Last week at Allume, Shauna Niequist said something that stuck in my mind. She said, "What we long for is to be loved, but we'll settle for being impressive."
Truth smack - right in the face.
And you know what? It's true.
I've always struggled with the desire to impress. I've longed to do things perfectly, to be the "best" in whatever endeavor I've entered into. Trust me, this is not a great way to live your life.
In my mind, I equated being impressive with being valued. If you're the best at something, doesn't that make you worthy of admiration?
If I truly, deep down to the soles of my feet, believe that I am loved for who I am and not what I can do, all of the worry, the stress, the fear of failure, the desperation for approval can cease.
Do you believe that?
Maybe your own personal life experiences have taught you differently. Perhaps there have been voices along the way that sent you a different message: In order for me to love you, you must meet my expectations. In order for me to accept you, you must impress me with ________ (your appearance, your income, your talents, what you can offer me, etc.).
Can I tell you a hard truth? It's one that I've learned over the last three decades:
You will never make everyone happy. Despite your best efforts, you will never be perfect. It is absolutely impossible. Sure, you can impress in an area for a season, but if your self-worth and value is dependent on the approval of another human being, you are in for a roller coaster of insecurity. Why? Because people will let you down. You will let them down. It's the nature of humanity.
So. What do we do then? How do we break this cycle of attention seeking? How do we redirect this desire to impress and exchange it for secure love?
We look to the source of Love. We look to the one who loved us when we were so totally opposed to Him. We turn to the one who loved us first, before we could do a single thing to earn his approval.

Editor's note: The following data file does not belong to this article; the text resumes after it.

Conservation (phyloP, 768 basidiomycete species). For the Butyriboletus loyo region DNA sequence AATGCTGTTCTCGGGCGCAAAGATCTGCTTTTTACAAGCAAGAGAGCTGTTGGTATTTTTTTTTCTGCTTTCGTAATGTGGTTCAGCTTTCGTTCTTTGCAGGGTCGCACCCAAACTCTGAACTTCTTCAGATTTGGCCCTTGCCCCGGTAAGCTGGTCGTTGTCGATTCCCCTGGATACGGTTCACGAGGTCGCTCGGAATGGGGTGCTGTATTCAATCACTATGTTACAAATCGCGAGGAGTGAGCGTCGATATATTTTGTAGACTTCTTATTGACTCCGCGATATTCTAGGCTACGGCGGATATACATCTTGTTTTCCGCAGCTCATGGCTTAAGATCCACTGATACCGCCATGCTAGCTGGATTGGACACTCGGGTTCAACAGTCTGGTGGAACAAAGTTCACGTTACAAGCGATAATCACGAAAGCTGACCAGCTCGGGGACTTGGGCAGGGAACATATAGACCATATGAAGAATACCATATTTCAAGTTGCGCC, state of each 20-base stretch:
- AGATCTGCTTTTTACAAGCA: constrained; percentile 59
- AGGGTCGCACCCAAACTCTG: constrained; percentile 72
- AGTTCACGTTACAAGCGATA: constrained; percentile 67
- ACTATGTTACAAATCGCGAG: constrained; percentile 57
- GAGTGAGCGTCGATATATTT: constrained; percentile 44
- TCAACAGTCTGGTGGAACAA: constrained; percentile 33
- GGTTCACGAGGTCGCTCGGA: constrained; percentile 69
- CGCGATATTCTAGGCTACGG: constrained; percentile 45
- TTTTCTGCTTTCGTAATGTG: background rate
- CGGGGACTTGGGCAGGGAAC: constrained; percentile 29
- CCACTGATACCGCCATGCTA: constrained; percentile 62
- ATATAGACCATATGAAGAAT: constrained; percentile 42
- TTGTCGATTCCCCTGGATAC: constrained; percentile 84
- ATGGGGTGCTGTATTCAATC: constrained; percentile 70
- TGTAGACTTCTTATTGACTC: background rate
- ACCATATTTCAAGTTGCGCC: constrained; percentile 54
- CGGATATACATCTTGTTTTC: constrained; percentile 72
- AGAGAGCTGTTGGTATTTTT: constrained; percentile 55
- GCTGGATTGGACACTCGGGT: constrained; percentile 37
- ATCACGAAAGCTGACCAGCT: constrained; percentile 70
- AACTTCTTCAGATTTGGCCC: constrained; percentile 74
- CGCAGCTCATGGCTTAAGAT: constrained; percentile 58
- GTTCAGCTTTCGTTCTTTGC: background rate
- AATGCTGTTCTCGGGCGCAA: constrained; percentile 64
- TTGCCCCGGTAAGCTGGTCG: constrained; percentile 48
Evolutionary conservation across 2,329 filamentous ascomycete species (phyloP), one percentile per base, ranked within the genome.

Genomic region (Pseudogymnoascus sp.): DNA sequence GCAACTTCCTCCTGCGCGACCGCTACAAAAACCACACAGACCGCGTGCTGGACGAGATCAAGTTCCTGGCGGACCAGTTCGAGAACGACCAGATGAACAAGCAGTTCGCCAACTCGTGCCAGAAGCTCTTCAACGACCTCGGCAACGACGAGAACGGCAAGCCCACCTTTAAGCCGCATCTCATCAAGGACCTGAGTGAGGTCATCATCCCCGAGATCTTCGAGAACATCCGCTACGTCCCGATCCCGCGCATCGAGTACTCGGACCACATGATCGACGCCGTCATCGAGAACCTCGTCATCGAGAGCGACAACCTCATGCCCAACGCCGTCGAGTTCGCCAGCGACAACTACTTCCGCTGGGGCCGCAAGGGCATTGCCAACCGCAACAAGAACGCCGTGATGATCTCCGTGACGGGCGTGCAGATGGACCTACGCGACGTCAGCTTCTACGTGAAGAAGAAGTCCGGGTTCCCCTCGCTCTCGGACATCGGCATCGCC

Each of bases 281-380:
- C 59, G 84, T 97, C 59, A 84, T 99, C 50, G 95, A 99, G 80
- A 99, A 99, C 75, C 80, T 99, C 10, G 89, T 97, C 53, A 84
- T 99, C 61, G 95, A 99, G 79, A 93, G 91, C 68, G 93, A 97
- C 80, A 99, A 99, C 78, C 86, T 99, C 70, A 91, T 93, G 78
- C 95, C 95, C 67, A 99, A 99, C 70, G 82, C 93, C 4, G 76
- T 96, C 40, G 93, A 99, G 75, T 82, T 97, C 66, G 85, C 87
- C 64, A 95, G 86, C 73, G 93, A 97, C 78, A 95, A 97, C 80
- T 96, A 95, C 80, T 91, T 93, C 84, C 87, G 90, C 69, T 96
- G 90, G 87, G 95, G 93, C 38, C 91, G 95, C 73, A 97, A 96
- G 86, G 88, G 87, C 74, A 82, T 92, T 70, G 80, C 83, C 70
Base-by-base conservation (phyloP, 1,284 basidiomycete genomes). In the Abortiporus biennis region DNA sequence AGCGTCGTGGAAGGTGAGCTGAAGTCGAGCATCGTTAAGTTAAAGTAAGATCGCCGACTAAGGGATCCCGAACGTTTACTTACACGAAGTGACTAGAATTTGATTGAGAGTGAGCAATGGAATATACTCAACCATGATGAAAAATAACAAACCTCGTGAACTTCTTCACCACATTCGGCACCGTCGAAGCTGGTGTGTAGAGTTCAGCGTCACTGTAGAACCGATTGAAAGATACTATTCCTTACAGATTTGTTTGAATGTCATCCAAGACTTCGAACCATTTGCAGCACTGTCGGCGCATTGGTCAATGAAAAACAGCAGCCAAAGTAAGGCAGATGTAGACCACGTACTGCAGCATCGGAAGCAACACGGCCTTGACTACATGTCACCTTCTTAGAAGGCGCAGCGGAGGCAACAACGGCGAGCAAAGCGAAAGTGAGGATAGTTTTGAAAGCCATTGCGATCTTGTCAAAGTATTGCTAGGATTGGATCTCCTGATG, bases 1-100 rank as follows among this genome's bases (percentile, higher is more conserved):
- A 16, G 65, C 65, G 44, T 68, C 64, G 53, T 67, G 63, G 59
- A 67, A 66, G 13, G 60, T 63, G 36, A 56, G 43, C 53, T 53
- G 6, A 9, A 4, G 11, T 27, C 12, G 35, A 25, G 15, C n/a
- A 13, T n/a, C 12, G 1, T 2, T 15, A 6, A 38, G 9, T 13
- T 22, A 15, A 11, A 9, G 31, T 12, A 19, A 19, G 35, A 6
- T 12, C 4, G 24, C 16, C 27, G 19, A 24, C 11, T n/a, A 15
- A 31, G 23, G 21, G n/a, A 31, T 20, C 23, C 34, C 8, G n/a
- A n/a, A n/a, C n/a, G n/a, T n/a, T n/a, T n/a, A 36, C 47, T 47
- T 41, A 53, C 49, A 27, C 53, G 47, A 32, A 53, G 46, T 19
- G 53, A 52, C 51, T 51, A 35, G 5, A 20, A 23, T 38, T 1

Maybe that's not the God you've heard preached from the pulpit. Perhaps you've been told that you have to earn His love too.
You don't. He loves you because you are His.
I remember the first time the nurse placed my son onto my chest. He was a mess. He was unbathed, squirming, crying with flailing arms. He could offer me nothing but his own needs. And I loved him. Wholly and completely. Not because of what he could offer me (in fact, loving him would cost me quite a lot), but because he was mine. He carried my image. I bore him in my body. I suffered pain for him, and he was worth it.
I think you can see where I'm going here.
God loves you, not because you deserve his love, but because He chose to love you first. He chose to love not because of what you could offer Him, but because of what He can offer you. True love. Unconditional love. Love based not on merit, but on choice. He chose love.
When I let that type of love sink down into my bones it gives me peace. It gives me the freedom to do my best without the pressure to perform. It allows me to offer my service as an offering and not as a down-payment on a debt I could never repay. It liberates me from the need to impress anyone else but Him.
I've found that I have to examine my motivations for doing things. Am I participating in this activity, this act of service, this social organization to appear impressive to others? When I get down to the deep core of my being, am I doing this to be noticed? Would I continue to do this task if no one else ever knew I was the one doing it? Am I doing things to draw attention to Him or to draw attention to myself?
Do the words I write (or the things I post on social media) make others feel better about themselves, or feel better about me?
Do I value the opinions of those I love? Sure, I do. Do I let their opinions determine my worth? I try not to. I still struggle. I still want people to like me. I like the affirmation that I'm doing well in my endeavors (and I think it's good to encourage and affirm the gifts we see in others), but I'm trying to be intentional about keeping those desires in check.
I'm learning how to rest in His love.
I love the lyrics from an old hymn written in 1882 by George Matheson:
O Love that wilt not let me go,
I rest my weary soul in thee;
I give thee back the life I owe,
That in thine ocean depths its flow
May richer, fuller be.
Will you take a few moments and rest in His love today?
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